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Tim Berry on business planning, starting and growing your business, and having a life in the meantime.

The Business Email Problem of Unanswered Emails

Yesterday I had a not-entirely-comfortable conversation with somebody I very much respect about my email habits. There are emails left unanswered in my email account, and she was suggesting that there shouldn’t be. People who write an email to a company address should be answered, she said. You can choose not to with a personal email address, but this is business email.

Hmmm, that’s awkward. I find I frequently leave emails in the main inbox because I intend to answer them. Time passes. They get a week old, and then two weeks.

"But I leave them there because I intend to answer them," I said.

"No, that’s not right. People are offended when they send an email and it goes into blank space. It doesn’t speak well for the company. It’s like unanswered phone calls, with the phone just ringing. It makes us look bad."

"But surely you don’t mean all the emails I get," I answered, "even unsolicited emails?"

"Well of course not spam," she said, "but yes, I do mean unsolicited email when it’s an individual, a person. You can’t just leave it like dead air."

This I admit was kind of a new thought to me. I’ve been thinking that I can leave emails, try to answer them, and if time passes and they fall down below view in the inbox, oh well. I mean I’m not rude or impolite to people I know — I would answer your email for sure — but these are just strangers.

"But that’s just rude," she said, as I was beginning to waver. "All you have to do is send an email — you can use a template — something like "’Thanks for your email, I’m swamped right now, but I want you to know I did receive it and I intend to look into it.’"

"And besides, you can have so-and-so manage that for you, send quick responses to some and alert you to others."

"After all," she said, finally, "that’s one of the main reasons we developed Email Center Pro. Business email is about the business, and it reflects on the business. So use the templates facility, have so-and-so help if you have too many to manage, but don’t leave emails completely unanswered."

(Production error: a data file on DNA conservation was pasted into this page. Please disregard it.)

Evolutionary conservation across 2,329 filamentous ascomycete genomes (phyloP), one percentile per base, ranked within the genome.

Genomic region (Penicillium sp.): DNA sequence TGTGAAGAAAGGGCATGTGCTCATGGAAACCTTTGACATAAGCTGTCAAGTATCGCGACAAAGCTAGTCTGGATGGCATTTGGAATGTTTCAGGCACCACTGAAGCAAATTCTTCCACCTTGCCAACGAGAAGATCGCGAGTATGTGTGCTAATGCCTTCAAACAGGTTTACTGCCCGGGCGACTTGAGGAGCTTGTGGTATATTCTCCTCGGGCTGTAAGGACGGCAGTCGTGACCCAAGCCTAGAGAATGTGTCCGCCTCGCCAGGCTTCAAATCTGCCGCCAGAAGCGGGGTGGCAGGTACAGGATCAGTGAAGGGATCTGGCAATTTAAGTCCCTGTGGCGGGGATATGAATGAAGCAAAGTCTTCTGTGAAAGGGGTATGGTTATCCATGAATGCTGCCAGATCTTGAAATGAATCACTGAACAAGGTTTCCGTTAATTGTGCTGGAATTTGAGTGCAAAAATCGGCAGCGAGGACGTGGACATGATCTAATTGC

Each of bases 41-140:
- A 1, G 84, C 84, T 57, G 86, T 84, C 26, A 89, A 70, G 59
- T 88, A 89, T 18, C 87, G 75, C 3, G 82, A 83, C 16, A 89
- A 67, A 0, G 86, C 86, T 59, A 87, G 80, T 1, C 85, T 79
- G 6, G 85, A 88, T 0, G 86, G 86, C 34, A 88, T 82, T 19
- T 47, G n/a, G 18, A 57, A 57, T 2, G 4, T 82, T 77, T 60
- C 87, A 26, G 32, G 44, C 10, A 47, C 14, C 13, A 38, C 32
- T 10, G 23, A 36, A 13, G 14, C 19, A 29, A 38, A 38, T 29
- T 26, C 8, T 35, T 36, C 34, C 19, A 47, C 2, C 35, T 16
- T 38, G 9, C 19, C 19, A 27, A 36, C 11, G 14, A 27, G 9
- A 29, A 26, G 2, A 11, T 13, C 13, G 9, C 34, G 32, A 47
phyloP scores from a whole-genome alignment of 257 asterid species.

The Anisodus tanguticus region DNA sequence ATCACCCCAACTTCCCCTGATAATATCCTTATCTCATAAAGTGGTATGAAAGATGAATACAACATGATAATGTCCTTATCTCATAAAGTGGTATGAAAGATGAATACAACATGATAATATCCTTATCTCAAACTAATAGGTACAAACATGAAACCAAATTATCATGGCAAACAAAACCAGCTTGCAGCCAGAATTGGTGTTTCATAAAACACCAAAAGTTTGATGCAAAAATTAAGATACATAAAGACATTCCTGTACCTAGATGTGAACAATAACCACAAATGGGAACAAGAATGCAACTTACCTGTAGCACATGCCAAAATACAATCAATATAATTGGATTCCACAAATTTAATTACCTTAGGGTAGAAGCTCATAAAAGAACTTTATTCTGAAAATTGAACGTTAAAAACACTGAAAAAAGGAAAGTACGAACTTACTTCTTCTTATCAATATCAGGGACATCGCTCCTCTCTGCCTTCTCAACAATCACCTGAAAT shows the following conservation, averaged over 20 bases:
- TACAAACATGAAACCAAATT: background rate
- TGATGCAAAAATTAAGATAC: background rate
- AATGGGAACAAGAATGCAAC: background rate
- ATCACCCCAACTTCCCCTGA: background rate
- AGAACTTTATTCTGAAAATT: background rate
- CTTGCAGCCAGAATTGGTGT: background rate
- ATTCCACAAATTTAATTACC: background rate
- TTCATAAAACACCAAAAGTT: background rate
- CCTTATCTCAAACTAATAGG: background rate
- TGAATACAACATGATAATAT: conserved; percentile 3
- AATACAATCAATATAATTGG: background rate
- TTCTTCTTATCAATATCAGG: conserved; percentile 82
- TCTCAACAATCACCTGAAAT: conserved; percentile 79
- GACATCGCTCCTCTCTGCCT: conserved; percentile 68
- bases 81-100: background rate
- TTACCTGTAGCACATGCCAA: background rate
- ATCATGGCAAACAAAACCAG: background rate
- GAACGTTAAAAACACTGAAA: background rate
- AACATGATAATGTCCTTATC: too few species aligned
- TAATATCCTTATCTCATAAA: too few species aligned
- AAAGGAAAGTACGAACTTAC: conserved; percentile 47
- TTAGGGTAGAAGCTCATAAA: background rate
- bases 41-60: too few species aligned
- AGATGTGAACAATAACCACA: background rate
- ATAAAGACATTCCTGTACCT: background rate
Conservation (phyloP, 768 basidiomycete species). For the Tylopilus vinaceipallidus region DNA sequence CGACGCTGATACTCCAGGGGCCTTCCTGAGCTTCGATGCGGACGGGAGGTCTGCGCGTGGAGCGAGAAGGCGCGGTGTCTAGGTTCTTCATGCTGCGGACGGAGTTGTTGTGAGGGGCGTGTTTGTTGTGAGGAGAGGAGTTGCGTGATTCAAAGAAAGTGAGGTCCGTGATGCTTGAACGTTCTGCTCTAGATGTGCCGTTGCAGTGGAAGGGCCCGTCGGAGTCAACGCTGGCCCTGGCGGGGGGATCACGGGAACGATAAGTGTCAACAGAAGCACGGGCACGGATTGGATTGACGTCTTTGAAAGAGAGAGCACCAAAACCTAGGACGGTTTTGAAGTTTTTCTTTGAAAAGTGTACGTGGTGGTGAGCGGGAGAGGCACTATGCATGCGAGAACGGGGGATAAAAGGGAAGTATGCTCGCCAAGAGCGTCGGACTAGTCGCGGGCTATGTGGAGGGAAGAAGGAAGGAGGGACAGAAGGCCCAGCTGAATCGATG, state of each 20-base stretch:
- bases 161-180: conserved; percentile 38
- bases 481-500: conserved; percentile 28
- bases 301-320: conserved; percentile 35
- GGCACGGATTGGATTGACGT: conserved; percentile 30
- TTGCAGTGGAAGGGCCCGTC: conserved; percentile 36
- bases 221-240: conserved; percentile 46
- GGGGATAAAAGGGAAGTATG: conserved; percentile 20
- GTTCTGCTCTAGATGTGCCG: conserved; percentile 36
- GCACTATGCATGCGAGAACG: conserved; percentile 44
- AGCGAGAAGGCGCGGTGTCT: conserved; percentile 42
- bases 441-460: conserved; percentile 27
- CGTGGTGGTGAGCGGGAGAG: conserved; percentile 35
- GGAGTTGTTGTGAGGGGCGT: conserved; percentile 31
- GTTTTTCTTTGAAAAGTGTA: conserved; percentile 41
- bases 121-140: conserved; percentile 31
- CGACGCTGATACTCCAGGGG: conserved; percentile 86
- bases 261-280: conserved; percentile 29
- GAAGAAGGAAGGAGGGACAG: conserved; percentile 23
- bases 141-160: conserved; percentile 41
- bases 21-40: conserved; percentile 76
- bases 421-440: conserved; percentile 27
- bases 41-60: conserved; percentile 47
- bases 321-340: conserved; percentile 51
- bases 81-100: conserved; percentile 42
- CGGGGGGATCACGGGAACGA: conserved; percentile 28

And then she had me.

And, for the record, if you read this blog regularly you know I don’t do plugs and promotions in it, but the new management team of Palo Alto Software released Email Center Pro earlier this year, and I’m proud of this new Web app, and proud of the team. Every business should do something — and I think that something is with Email Center Pro — to manage its business emails.

One response to “The Business Email Problem of Unanswered Emails”

  1. kevin says:

    Yes. I find this an all too common problem in 2018. I use my personal email for buisness related issues, I always have, whether it’s my own or on behalf of someone else. I would safely say less than 10% of my email are returned withing a few minuets to a couple of hours. At least 70-80% of the time I have to send a follow-up just to get a response. More than half of the time I never here back.

    My cousin works for a big corporation and they have a requirement that when your away from the desk you have to turn on automatic response that tells people where you are and when you will be back, even if it’s a few minuets for a meeting or lunch or longer time periods like after work hours or when on vacation.

    There are countless numbers of work hours lost each week just because emails go unanswered. I can’t ever remember a time when I didn’t return an email on the same day or the next day. I will not leave my desk until my inbox is empty.

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